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Disgraced former NBA ref Tim Donaghy: Shohei Ohtani 'absolutely' knew about interpreter's gambling addiction

Ex-NBA referee Tim Donaghy, who infamously resigned over allegations of bets on games he officiated, says Shohei Ohtani had to know Ippei Mizuhara had a gambling problem.

As Ippei Mizuhara, the former interpreter of Los Angeles Dodgers superstar Shohei Ohtani, is dealing with the legal matters of his gambling scandal, many still question how much the two-way baseball player knew about it before everything blew up in the public eye. 

Before the 2024 regular season began, Ohtani held a press conference, during which no media was allowed to ask questions and he said he has "never" bet on sports and Mizuhara’s claim that Ohtani was voluntarily paying off his massive gambling debt was a "complete lie."

However, disgraced former NBA referee Tim Donaghy, who went to prison after admitting he bet on games he officiated in many seasons in the early 2000s, isn’t buying that Ohtani had no clue about Mizuhara’s gambling addiction. 


Donaghy made an appearance on OutKick’s "Hot Mic," when he was asked if there’s any way Ohtani didn’t know. 

"Heck no," he responded. "I think Major League Baseball was smart to sweep this under the rug as quickly as possible. You look at that guy and what he’s done for baseball globally and the fans he’s attracted around the world, the last thing they want is for him to be somebody who’s involved in betting on his own games and maybe doing things that he wasn’t supposed to do. 

"I think they were very smart to get that under the rug as quickly as possible and say that he had nothing to do with it, and basically have this other guy take the fall for everything."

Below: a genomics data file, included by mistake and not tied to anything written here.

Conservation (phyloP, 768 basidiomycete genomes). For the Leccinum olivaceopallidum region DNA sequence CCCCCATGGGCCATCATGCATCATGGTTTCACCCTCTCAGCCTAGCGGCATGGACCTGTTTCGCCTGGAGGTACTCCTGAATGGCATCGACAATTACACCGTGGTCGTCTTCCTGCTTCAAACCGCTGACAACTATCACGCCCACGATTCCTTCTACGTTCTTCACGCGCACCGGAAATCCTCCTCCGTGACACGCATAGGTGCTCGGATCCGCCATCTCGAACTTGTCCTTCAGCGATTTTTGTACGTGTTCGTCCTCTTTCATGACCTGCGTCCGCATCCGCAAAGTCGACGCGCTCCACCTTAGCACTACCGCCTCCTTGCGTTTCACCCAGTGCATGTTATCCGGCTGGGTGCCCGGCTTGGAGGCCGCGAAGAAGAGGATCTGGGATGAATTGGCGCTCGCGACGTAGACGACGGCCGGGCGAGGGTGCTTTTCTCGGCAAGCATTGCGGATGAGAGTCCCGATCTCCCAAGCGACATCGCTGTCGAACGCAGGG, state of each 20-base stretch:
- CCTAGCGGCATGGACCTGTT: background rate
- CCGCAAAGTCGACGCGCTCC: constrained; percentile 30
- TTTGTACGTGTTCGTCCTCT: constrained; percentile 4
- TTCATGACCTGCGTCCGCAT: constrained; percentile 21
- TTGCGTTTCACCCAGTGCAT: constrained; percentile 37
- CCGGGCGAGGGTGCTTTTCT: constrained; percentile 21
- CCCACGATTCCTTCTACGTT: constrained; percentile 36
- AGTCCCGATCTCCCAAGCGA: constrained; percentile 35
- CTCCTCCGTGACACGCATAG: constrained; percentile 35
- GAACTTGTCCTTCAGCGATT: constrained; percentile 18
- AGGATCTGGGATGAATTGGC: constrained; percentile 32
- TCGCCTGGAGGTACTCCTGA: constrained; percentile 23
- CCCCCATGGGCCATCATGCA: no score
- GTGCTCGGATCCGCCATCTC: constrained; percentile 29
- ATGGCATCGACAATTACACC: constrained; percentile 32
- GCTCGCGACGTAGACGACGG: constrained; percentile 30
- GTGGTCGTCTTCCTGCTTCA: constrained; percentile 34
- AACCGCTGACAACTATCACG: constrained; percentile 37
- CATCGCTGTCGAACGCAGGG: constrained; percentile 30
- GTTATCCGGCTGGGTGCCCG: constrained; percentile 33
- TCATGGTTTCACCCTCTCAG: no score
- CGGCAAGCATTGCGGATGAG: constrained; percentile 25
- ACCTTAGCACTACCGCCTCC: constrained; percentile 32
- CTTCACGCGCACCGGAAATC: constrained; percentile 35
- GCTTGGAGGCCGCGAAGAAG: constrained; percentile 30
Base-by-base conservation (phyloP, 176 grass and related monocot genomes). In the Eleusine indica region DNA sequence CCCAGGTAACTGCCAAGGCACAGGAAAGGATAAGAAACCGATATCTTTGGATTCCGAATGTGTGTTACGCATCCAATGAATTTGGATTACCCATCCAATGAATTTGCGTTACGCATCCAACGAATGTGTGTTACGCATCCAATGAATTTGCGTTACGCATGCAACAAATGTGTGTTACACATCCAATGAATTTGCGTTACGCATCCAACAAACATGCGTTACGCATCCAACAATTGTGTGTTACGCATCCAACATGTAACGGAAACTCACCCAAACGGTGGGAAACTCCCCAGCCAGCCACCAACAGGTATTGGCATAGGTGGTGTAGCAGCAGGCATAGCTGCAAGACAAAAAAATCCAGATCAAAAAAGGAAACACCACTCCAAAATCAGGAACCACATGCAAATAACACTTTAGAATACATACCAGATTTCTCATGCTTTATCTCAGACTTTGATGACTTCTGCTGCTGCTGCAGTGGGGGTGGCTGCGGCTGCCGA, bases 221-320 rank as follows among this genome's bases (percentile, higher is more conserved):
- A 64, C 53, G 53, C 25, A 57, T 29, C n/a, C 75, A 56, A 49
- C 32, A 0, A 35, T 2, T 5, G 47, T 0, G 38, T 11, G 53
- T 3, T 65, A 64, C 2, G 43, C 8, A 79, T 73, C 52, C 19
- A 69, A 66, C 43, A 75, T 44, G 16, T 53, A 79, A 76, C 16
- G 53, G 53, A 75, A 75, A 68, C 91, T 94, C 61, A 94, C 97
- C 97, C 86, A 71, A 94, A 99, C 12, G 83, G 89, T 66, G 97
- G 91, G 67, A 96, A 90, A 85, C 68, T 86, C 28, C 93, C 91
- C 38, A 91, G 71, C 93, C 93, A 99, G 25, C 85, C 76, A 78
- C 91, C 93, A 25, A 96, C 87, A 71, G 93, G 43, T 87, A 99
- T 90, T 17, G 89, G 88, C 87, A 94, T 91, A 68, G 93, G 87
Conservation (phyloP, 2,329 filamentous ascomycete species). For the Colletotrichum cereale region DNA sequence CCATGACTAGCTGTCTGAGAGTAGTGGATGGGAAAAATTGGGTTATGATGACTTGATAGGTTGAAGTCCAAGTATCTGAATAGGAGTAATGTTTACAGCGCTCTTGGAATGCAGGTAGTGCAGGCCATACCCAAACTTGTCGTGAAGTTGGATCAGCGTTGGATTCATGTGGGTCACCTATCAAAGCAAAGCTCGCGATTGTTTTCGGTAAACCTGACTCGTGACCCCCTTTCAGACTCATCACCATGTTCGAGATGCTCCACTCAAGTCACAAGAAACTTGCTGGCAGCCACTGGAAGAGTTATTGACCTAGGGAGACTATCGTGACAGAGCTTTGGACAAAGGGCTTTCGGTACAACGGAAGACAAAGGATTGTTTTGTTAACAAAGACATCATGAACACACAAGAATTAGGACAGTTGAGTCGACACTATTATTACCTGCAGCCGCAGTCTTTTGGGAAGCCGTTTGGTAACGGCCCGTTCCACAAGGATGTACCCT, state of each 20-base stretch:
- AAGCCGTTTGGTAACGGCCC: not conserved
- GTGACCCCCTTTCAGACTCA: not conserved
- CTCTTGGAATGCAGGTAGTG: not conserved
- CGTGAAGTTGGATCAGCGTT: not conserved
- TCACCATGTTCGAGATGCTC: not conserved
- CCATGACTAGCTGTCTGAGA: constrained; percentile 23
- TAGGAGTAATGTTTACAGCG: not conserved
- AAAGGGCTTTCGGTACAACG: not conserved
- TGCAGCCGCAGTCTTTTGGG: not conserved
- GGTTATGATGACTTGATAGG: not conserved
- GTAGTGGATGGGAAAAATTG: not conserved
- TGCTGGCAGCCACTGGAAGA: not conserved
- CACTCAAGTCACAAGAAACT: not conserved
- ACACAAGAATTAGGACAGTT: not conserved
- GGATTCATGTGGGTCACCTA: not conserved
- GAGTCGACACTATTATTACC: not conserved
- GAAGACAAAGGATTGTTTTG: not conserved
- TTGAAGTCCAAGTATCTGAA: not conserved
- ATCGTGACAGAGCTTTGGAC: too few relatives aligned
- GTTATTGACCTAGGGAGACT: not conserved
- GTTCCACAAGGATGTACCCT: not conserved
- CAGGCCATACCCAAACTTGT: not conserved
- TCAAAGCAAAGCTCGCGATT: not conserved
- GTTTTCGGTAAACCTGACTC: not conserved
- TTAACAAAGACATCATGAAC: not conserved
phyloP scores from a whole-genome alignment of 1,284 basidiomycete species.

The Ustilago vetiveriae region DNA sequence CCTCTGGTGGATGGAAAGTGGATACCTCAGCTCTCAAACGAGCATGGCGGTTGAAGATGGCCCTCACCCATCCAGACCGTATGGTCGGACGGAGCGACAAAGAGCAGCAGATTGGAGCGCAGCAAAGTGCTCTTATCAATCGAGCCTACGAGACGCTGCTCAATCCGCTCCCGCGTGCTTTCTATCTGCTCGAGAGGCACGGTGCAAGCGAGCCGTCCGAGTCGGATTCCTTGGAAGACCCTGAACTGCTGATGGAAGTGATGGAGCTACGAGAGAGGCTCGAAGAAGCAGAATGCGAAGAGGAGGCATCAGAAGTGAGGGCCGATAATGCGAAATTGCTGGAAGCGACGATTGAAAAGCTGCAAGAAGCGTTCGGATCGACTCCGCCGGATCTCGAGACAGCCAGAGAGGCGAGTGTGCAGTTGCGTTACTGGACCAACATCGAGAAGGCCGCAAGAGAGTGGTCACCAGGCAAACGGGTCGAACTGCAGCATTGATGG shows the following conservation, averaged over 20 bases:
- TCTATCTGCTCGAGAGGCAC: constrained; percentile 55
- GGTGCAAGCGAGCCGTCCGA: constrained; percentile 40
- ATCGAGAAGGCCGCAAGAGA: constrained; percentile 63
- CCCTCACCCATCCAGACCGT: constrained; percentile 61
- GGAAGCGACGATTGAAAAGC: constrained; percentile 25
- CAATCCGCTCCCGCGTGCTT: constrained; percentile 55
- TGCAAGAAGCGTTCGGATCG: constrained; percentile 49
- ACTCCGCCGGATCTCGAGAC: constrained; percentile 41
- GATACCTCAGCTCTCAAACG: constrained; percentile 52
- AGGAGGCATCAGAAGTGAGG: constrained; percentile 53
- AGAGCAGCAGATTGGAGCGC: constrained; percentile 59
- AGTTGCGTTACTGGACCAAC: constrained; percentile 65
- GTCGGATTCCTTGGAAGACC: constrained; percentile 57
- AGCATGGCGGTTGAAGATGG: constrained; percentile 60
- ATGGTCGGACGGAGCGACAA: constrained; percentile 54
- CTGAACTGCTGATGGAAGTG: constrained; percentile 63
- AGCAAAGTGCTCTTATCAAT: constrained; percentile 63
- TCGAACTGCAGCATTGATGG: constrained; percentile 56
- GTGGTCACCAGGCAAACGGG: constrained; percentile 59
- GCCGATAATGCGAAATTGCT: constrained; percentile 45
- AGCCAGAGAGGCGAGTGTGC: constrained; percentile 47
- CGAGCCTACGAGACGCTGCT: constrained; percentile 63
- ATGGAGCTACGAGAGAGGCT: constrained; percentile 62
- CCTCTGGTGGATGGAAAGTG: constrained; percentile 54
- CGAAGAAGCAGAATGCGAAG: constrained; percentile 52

Donaghy also doesn’t believe Mizuhara never bet on baseball, considering investigators found he placed about 19,000 bets between December 2021 and January 2024, which comes out to about 25 per day. 

Mizuhara bet an average $12,800 per bet, with ranges between $10 and $160,000. 

"I think absolutely," Donaghy said when asked if he believed Mizuhara bet on baseball. "When you look at the amount of bets he was placing, obviously he had some type of addiction. It’s not like he could just turn it off when he had baseball seasons. There’s no doubt in my mind that he not only bet on baseball, he bet on Ohtani’s game, and I think Ohtani was right there with him knowing what he was doing."

MLB and Ohtani's agent, Nez Balelo, did not immediately respond to a request for comment regarding Donaghy's statement. 

Donaghy isn’t the only one who believes Ohtani played a part in this. Pete Rose, MLB’s all-time hits leader who also has an infamous gambling past, made an eye-popping comment when the scandal first came to light. 

"Well, back in the ‘70s and ‘80s, I wish I’d have had an interpreter. I’d be scot-free," Rose said in a video posted to social media just days after things broke. 

Mizuhara is expected to plead guilty to one count of bank fraud and one count of subscribing to a false tax return per the U.S. Attorney’s Office for the Central District of California. He’s likely to enter the plea at some point in the next few weeks. 

"The extent of this defendant's deception and theft is massive," U.S. Attorney Martin Estrada said in a statement. "He took advantage of his position of trust to take advantage of Mr. Ohtani and fuel a dangerous gambling habit. My office is committed to vindicating victims throughout our community and ensuring that wrongdoers face justice."

Estrada added that Mizuhara became Ohtani’s "de facto manager" because of how prevalent he was in his life. His role in Ohtani’s life led him to have access to his bank accounts, having the ability to withdraw money to finance his gambling habits. 

During an investigation, federal authorities found Mizuhara stole an estimated $17 million, which he will be required to pay Ohtani back as a condition of the plea agreement. 

"I never bet on baseball or any other sports or never have asked somebody to do that on my behalf," Ohtani said through a new interpreter prior to the Dodgers' final spring training game. "And never went through a bookmaker to bet on sports.

"I’m very saddened and shocked that someone who I trusted has done this."

Ohtani is the highest-paid player in MLB after agreeing to a historic 10-year, $700 million contract in free agency to join the Dodgers. 

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